2017: a Shephard year in review

It has been quite the year for the Shephard Media editorial team and we have all certainly racked up the air miles.

We’ve also expanded the team, welcoming Alice Budge and Tim Martin on board as new reporters. Expanding our presence in the US we’ve also named Ashley Roque as North American Editor.

Now there’s time to take a look back at some of the news highlights from 2017 across the defence and aerospace world.

The year started off with the launch of a new helicopter concept in March as Bell Helicopter revealed the FCX-001 at Heli-Expo in Dallas. The new medium twin-sized aircraft, positioned as slightly bigger than the Bell 412 in length and in width. It will be interesting to see how Bell incorporates technologies from the FCX-001 into future designs and new aircraft.

Meanwhile, Turkish Aerospace Industries was flaunting its T129 at every opportunity, with appearances at Paris Air Show, Dubai Air Show and Defense and Security in Bangkok.

Speaking to Shephard at the Paris Air Show, the manufacturer of the T129 Atak and the T625 multirole helicopter said it is looking towards next year and considering the introduction of new platforms.

Meanwhile at sea, the UK designated 2017 as the year of the Royal Navy. With the first steel cutting of the Type 26 BAE Systems and the UK Government are now looking to export the vessel to the likes of Canada. The government is also focusing its efforts on export with the new and ongoing Type 31e (e for export, who’d have guessed) which will see the Royal Navy commission some new light frigates.  

Of course we could not ignore the developments of the Queen Elizabeth-class carrier. As the first of the two vessels has been commissioned questions surround the spend on the vessels and what this means for the future of shipbuilding.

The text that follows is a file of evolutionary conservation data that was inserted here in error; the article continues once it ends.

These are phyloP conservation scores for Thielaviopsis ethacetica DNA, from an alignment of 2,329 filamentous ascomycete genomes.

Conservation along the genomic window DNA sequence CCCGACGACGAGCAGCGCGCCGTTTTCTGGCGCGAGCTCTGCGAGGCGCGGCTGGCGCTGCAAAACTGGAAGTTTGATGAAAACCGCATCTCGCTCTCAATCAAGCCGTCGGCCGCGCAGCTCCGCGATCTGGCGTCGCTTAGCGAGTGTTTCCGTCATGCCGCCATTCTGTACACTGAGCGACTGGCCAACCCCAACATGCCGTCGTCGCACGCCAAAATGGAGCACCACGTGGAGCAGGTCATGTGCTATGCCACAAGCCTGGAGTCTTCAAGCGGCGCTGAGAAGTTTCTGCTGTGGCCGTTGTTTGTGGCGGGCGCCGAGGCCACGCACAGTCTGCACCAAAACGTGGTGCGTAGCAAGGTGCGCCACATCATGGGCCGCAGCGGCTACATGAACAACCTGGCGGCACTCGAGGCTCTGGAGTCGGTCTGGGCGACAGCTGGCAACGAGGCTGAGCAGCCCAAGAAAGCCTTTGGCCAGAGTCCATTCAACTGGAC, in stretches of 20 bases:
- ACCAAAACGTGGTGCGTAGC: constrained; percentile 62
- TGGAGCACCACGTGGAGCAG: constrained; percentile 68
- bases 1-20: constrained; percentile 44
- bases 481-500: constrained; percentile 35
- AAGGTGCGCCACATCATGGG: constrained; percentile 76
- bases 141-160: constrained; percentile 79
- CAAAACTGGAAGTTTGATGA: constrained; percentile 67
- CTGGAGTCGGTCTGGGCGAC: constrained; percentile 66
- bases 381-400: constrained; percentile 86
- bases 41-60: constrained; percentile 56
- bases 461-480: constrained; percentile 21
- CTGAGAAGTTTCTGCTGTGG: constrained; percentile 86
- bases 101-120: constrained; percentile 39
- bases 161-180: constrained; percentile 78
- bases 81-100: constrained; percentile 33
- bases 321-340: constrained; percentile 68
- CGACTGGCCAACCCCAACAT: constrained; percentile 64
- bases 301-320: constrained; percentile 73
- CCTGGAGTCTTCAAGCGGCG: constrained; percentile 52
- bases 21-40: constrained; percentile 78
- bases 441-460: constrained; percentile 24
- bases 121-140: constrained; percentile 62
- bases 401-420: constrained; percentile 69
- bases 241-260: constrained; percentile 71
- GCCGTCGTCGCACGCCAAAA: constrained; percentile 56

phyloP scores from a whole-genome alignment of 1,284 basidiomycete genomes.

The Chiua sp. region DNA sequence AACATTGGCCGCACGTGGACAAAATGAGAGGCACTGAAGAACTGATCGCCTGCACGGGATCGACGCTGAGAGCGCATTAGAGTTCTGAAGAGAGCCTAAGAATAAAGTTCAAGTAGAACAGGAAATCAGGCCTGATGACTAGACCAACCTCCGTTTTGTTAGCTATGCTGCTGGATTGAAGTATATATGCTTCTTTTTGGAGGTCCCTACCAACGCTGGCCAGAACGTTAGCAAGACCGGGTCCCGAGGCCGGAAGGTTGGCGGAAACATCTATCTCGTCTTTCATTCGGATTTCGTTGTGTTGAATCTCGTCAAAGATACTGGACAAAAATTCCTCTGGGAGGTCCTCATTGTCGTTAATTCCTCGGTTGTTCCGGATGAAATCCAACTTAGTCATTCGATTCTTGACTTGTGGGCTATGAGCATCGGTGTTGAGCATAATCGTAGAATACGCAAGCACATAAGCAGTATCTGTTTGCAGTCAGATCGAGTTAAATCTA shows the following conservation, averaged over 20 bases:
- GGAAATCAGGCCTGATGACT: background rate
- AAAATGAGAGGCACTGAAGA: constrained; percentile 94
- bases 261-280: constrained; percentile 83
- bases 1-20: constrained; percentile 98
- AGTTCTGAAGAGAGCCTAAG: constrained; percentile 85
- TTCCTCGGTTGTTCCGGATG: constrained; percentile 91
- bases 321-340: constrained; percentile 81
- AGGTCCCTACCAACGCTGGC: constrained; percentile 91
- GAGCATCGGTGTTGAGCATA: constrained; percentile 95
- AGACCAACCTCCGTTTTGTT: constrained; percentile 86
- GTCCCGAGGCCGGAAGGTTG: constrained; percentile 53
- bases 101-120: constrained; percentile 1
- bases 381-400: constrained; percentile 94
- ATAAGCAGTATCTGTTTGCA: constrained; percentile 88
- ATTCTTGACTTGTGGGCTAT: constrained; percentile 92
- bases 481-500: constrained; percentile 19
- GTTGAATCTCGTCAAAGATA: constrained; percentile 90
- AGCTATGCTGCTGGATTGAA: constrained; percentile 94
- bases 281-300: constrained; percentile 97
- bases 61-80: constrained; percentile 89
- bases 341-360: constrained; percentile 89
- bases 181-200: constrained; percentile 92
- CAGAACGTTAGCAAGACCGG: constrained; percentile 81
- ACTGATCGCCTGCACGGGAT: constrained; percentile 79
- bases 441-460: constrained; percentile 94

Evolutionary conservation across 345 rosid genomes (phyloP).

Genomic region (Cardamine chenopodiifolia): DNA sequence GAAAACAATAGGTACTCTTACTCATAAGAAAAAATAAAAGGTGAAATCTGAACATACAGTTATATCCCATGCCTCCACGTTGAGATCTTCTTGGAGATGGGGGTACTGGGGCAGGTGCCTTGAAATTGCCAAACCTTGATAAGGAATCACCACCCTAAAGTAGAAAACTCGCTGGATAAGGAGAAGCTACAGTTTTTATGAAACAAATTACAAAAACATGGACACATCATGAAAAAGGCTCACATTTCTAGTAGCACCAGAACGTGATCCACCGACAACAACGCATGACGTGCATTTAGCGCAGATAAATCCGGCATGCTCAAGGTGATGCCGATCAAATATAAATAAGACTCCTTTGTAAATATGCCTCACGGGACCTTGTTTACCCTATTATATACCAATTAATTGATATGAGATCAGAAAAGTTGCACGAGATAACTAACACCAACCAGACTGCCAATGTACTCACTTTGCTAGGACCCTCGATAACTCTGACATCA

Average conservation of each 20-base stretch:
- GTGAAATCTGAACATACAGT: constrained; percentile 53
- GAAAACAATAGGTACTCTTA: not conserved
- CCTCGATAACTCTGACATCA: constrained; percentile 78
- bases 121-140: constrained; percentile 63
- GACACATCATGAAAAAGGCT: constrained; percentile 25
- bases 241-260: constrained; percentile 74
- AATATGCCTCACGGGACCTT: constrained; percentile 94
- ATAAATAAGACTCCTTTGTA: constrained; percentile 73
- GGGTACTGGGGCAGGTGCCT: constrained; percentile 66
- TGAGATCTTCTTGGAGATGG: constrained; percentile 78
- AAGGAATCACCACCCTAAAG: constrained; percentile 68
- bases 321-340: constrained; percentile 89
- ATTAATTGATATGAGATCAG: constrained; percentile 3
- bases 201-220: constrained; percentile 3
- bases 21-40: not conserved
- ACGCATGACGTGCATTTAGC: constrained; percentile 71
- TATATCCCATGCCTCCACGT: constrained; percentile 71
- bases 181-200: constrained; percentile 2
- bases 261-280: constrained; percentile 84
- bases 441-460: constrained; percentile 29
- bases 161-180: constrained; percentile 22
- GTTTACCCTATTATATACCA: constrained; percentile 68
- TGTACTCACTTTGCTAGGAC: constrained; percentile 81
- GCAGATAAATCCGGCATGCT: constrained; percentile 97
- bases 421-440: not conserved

In the unmanned arena there has been progress on a couple of major military efforts, the first being the US Navy’s desire for a tanker refuelling UAV, known as the MQ-25 Stingray, in an unexpected announcement Northrop Grumman said it would no longer pursue the programme. Despite this Boeing recently unveiled its design for the programme.

On the ground the US Army continues to look for a load carrying robot under its Squad Multipurpose Equipment Transport (SMET) programme. The army ended the year by announcing that four UGVs would enter Phase II of SMET, which will begin in 2018. You can read full details of the final four here. 


This year the team made its annual jaunt over the Washington DC for the AUSA Annual Meeting in October. Focuses for the US Army this year included the evolution of active protection systems with the service looking to speed up the acquisition of such a system for the in-service M1A2 Abrams tank.

Meanwhile, the French Army continued its revolution as it continues to make gains with the Scorpion modernisation programme. In the summer, Shephard got a close up look of the prototype during a visit to Nexter Systems facility in Satory, near Paris.


Speaking of revolution, a quiet one may be underway in the defence industry as some of the largest players are beginning to adopt blockchain technology. This year saw the digital ledger technology increasingly being touted as the answer to challenges faced by ever more data-reliant and connected military establishments.

In the simulation and training arena we saw Northrop Grumman drop out of another programme, the US Air Force’s T-X effort to find an Advanced Pilot Training (APT) aircraft. Boeing, Leonardo DRS and Lockheed Martin remain in the race and 2018 should bring further developments.

Of course this just skims the surface of what the team has covered during 2017 and the events we have attended. All of the news content, magazines and videos from 2017 can of course be found on the Shephard Media website and we look forward to seeing you in 2018.

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